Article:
Wednesday, September 26, 2012

Paint with Q-tips

Kids love to paint.  So, switch it up a bit and give them Q-tips to paint with.  It is fun and works on their fine motor control.

Friday, September 21, 2012

Pancake fun

My good friend, and fellow OT, Tamara, shared this creative idea with me.  Add food coloring to pancake batter and have fun!  Make smiley faces, make circles or other shapes.  Have your kids be creative!  Put the batter in squirt bottles and let your kids squeeze out the designs- they will love it!

Tuesday, September 18, 2012

Upper extremity weight bearing

To have good fine motor skills, including hand writing, it's important for children to have stability in the should girdle. As the saying goes, "proximal stability for distal mobility". So, it's important for children to do upper body strengthening (although not with weights).  Weight bearing through the upper extremity is good to improve shoulder strength and stability.  Young children should not lift weights as their joints are not yet able to handle the stress.  If you have access to an exercise ball, have your child lay on his stomach and roll forward so that his/her hands touch the floor.  He/she can then rock back and forth by using his hands.  (This is also good for core strength and stability). 

Friday, September 14, 2012

Movement to increase brain function

We are going to continue to talk about ways to increase the attention and focus of children in school.  One thing that we advocate is movement.  Aerobic exercise is shown to stimulate the brain for optimal learning.  One elementary school near us has all the students, and teachers, walk around the perimeter of the school prior to school each day.  Another has 15 minutes of exercise before begining their day.  Children, especially elementary and preschool children, function best after movement.  Many teachers use taking away recess as punishment for bad behavior.  This only makes it harder for the child to learn, as he/she did not get the necessary gross motor play.  In essence, this teacher has punished herself/himself as the children will have even more difficulty focusing for the rest of the day.  The younger the child, the more movement breaks they need.  Have the children crawl to circle. Have them hop to their desks or to the bathroom.  15-20 minutes/day of aerobic activity is recommended for optimal learning.

Tuesday, September 11, 2012

Fidgety kids

Have a child that has difficulty paying attention and focusing?  One that is constantly slouching or needing redirection?  Or, a child that has difficulty sitting still to complete his/her homework?  Try having the child sit on an exercise ball.  Studies have shown improved attention and focus when a child sits on a ball.  Students have reported a difference in their ability to concentrate.  And, sitting on an exercise ball works on core strength.  It is best if the child's feet touch the floor and it is important to remind the child that there is no bouncing or rolling the ball.  Most children like using the ball, so taking the ball away when the child bounces or rolls is usually a good way to reinforce the rule.  We don't recommend using the ball for more than 15-20 minute sessions so as not to incur back aches or poor posture.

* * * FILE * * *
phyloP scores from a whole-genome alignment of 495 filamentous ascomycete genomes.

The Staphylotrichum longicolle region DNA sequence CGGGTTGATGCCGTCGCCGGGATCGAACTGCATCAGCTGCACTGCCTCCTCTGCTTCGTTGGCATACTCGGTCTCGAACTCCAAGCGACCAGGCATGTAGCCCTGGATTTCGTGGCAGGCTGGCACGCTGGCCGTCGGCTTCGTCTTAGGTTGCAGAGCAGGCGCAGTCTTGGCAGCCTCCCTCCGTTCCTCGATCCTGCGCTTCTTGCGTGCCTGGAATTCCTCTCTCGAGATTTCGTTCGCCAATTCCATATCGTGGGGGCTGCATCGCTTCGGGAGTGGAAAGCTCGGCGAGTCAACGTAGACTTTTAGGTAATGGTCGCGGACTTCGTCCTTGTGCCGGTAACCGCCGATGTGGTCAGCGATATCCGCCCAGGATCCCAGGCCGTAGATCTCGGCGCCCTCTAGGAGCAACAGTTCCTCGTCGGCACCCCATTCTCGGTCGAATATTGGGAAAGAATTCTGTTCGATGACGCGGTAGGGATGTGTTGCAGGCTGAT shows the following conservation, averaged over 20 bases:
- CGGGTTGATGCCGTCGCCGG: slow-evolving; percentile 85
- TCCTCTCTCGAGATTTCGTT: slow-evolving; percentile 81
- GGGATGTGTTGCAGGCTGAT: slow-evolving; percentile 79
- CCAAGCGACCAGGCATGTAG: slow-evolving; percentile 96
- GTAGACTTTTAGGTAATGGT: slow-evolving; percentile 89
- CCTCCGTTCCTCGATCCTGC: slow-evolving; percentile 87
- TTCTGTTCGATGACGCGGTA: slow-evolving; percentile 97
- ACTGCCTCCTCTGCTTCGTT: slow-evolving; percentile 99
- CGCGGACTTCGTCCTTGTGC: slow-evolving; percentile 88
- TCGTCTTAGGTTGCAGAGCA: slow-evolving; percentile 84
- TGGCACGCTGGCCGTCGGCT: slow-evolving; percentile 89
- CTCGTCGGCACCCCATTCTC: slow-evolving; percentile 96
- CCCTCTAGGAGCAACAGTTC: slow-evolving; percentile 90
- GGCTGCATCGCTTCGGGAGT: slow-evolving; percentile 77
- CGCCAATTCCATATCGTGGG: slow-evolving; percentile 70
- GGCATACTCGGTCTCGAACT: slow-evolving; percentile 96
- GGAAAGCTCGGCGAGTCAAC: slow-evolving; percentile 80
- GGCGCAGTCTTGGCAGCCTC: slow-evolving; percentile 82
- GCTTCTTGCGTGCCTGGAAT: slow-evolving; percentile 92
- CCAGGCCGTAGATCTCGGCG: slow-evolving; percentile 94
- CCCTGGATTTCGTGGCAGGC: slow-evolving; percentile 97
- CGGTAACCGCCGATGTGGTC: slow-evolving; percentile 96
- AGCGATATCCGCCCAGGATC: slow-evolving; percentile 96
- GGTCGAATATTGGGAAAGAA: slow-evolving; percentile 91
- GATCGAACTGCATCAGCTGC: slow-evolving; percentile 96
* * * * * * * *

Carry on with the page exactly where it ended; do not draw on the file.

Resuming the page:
Wednesday, September 5, 2012

All about me

Preschools typically have an "all about me" theme to get the children to become aware of themselves.  Body parts are identified and families are discussed.  Here is an art project for the children to complete.  Have your child use different color yarn to make hair depending on the color of their hair.  If their hair is blond- yellow yarn, brown hair- brown yarn.  Have your child pick out his/her own yarn, "what color is your hair?".  Glue the yarn on the head.  Have your child color the person to match what they are wearing.  Then, either glue eyes on the face, or have your child draw the entire face. 

Tuesday, September 4, 2012

Bubble wrap

Don't throw away the bubble wrap that comes in boxes!  It's not only fun for the kids to pop, it's a great fine motor activity!  It takes finger dexterity and strength to pop the bubbles.  Lay it on a hard, flat surface and have the kids use one finger to try to pop it or have him/her hold it in one hand to pop.  Have him/her slap his/her hand onto the wrap to see how many bubbles he/she can pop at one time.  Lay it on the ground and have your child jump on it.  There are lots of fun ways to enjoy bubble wrap!

Saturday, September 1, 2012

Let's go fishing

Make an aquarium in your child's room.  Take a paper plate, cut out a triangle for the tail and have your child color, or paint, his fish!  The older child should do his/her own cutting and gluing, including opening/closing the glue.  The younger child can do the gluing, and attempt to do the cutting, with close supervision.  Glue the fish on a blue piece of paper, add some "seaweed" and you have an aquarium.  Add as many fish as your child wants.